Wednesday, February 11, 2009

Good Question

CNN reporter Ed Henry asked a good question of President Obama at Monday's press conference:

HENRY: [T]here's a Pentagon policy that bans media coverage of the flag-draped coffins from coming into Dover Air Force Base. And back in 2004, then-Senator Joe Biden said that it was shameful for dead soldiers to be, quote, snuck back into the country under the cover of night.

You've promised unprecedented transparency, openness in your government. Will you overturn that policy, so the American people can see the full human cost of war?

OBAMA: ... Now with respect to the policy of opening up media to loved ones being brought back home, we are in the process of reviewing those policies in conversations with the Department of Defense. So I don't want to give you an answer now, before I've evaluated that review and understand all the implications involved.
That's a poor answer to a good question. The insulting excuses need to stop and the veil needs to be lifted. The US and its military successfully weathered the Nazis, the Japanese, the Soviet Union, and its proxies without hiding body bags from journalists. If the sight of body bags is too vexing for public relations, then the war that causes them is too grandiose for public policy.

4 comments:

Sis B said...

Before I married my husband, I completely agreed with you on this.

But at this point, in the event of the worst (god in whom i don't believe forbid), I want to be the first one to see his coffin come off the plane, in person, and not on a news program. Just like I want to be notified that there's been an incident in our unit by my unit and not the news (although I've seen several things come out before we are notified, before the families are notified).

I've been thinking about this for several days, realizing that my position has completely changed. At this point, I don't give a rat's ass about the political implications of seeing or not seeing flag draped coffins. I care about our families who are already suffering, who have already given so much to the country. I kind of feel like America doesn't have the right to see them before their families do.

Interestingly enough, I had another feed today addressing this, from the perspective of a father who lost his son in Iraq. http://www.mudvillegazette.com/031490.html I was interested to find that his thoughts so closely echoed my own, given that he has been through the worst and I haven't.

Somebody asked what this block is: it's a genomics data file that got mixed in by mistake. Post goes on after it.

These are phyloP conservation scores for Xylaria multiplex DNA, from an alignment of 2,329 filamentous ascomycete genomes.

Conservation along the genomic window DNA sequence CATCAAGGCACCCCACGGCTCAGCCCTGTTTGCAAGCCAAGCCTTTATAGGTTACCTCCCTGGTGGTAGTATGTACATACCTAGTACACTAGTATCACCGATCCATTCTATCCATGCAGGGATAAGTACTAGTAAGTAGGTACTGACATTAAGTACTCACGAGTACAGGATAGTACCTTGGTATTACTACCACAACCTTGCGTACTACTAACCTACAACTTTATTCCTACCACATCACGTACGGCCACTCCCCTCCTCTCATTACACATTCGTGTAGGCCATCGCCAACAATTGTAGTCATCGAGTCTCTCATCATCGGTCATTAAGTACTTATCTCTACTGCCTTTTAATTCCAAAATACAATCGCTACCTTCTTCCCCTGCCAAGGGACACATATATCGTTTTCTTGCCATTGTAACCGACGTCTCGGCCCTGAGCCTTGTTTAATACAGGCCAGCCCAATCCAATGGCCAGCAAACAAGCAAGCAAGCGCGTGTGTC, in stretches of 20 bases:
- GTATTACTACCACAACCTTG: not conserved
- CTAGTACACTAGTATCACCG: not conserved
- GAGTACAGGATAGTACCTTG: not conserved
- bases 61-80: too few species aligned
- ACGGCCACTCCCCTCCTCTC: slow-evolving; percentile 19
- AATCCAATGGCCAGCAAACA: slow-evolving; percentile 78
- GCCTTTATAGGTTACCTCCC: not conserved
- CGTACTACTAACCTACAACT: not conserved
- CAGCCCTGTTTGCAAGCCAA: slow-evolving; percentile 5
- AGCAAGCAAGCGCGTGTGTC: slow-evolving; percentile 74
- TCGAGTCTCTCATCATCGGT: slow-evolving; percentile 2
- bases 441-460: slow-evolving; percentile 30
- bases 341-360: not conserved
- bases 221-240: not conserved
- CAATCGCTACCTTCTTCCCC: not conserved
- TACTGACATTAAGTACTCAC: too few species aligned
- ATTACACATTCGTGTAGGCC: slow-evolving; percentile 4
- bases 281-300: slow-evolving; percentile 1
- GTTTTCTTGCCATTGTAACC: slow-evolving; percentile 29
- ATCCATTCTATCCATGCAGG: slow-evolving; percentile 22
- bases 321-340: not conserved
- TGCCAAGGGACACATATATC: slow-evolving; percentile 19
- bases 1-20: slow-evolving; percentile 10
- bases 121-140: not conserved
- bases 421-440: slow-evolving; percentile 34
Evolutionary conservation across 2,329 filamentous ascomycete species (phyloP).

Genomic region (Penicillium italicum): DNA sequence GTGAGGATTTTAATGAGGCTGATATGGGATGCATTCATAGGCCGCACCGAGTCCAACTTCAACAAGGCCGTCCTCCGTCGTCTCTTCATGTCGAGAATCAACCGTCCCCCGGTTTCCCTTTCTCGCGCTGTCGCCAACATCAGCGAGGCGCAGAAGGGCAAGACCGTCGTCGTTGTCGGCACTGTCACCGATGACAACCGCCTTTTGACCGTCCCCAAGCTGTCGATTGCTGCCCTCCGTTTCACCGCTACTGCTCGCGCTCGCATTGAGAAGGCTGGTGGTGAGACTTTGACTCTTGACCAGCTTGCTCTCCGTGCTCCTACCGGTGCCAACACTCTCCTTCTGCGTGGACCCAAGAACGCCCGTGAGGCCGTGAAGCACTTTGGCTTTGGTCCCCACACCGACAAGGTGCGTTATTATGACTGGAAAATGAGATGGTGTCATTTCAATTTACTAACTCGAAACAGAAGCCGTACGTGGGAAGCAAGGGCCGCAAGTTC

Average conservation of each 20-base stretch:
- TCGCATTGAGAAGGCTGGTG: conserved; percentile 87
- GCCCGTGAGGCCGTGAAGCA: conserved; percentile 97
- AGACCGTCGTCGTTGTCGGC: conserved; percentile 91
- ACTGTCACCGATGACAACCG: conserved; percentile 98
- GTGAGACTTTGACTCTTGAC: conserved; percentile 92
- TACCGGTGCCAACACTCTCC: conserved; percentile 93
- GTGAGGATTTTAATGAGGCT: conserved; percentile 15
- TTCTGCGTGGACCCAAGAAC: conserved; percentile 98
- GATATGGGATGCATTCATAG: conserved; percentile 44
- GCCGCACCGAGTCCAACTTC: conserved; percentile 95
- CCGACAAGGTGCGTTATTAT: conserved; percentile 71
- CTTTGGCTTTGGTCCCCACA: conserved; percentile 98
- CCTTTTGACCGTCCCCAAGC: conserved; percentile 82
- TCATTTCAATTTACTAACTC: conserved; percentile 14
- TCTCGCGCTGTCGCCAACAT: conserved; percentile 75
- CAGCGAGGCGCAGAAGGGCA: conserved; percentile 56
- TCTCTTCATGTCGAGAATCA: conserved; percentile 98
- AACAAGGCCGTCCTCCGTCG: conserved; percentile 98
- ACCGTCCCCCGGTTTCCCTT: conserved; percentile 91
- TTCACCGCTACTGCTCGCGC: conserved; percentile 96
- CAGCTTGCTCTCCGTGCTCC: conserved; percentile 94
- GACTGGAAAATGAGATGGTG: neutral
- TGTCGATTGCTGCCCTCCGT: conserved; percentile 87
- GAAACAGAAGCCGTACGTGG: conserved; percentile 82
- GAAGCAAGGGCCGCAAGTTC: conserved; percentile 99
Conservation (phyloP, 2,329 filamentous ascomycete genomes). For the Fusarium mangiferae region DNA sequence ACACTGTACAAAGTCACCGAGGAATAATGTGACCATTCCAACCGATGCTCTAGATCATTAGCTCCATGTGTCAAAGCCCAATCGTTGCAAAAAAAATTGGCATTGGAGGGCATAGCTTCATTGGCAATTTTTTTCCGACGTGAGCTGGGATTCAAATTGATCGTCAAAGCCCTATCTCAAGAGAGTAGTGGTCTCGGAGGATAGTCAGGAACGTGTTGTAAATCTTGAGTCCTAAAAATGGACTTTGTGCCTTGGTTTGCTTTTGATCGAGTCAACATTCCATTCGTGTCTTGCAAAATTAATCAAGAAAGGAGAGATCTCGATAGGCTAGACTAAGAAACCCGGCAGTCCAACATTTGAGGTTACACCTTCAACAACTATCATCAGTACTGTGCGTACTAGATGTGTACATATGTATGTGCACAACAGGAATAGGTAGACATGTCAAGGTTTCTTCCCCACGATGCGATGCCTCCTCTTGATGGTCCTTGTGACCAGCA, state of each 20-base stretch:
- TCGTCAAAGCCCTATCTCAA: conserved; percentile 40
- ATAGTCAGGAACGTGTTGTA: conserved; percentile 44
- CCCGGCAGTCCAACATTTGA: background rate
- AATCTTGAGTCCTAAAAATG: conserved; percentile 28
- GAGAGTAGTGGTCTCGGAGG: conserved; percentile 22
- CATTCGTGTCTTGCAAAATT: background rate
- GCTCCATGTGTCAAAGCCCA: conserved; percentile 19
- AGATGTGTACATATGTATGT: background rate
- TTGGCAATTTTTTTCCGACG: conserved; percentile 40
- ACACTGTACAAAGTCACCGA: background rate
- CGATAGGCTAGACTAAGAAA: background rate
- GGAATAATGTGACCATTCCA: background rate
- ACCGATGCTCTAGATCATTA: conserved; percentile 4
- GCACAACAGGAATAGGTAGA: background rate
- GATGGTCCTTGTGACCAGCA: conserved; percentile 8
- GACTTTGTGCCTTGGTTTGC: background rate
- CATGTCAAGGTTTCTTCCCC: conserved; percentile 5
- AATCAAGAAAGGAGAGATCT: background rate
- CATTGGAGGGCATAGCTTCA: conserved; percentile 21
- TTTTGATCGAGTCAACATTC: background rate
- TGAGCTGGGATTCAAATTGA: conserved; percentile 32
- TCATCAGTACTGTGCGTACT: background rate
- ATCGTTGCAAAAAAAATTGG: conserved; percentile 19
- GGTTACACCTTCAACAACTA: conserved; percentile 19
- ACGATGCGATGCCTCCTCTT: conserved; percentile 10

I have to say I don't think Obama gave a wrong answer here, and he seems to understand the greater implications by calling the fallen "loved ones".

Dale said...

Sis B, I appreciate your thoughts on this and I absolutely recognize that you have more "skin in the game" than I do.

What I would absolutely not want is for anyone killed in combat to be photographed in a way that leaves them personally identifiable without the explicit permission of the family. I would not want even names (or other details) assigned to caskets.

But with respect to you and to the father (whose piece I did read), I think we have gone far too far in making war "yours" and not far enough in showing how it is "ours." Soldiers in uniform fight and sacrifice for all of us, and when they die, they have died for all of us. They have died for us whether we're honest enough to face it or not.

This can't be allowed to be exclusively a burden for the friends and families directly affected. Down that road lives the casual, lazy, flag-waving, yellow-ribbon-on-the-SUV form of war, the kind of war that's always someone else's problem and abstracted from most people's daily life, as if it's a cable channel we can choose to watch or ignore.

It's not a cable channel. It is actual human beings whose lives are in the balance. We need to see that. Many people will choose to avert their eyes, but that should not be made easy.

Sis B said...

Those are really good points, and ones that have stuck in my mind as I sort out this issue as well.

I need to think about this a bit more, but I still don't like the idea of it being made into a spectacle, you know? I completely agree that Americans do need to see the cost, but I'm not sure that this is the way to do it.

I'll be back.

Dale said...

Sis, I welcome further thoughts on it. I do not claim to have worked it all out perfectly -- far from it.

It's not hard to imagine this becoming a really horrible spectacle. Our present-day news media is excellent at finding ways to turn diamonds to shit and then smearing it all over us. This we know.

I promise to keep my mind open about it.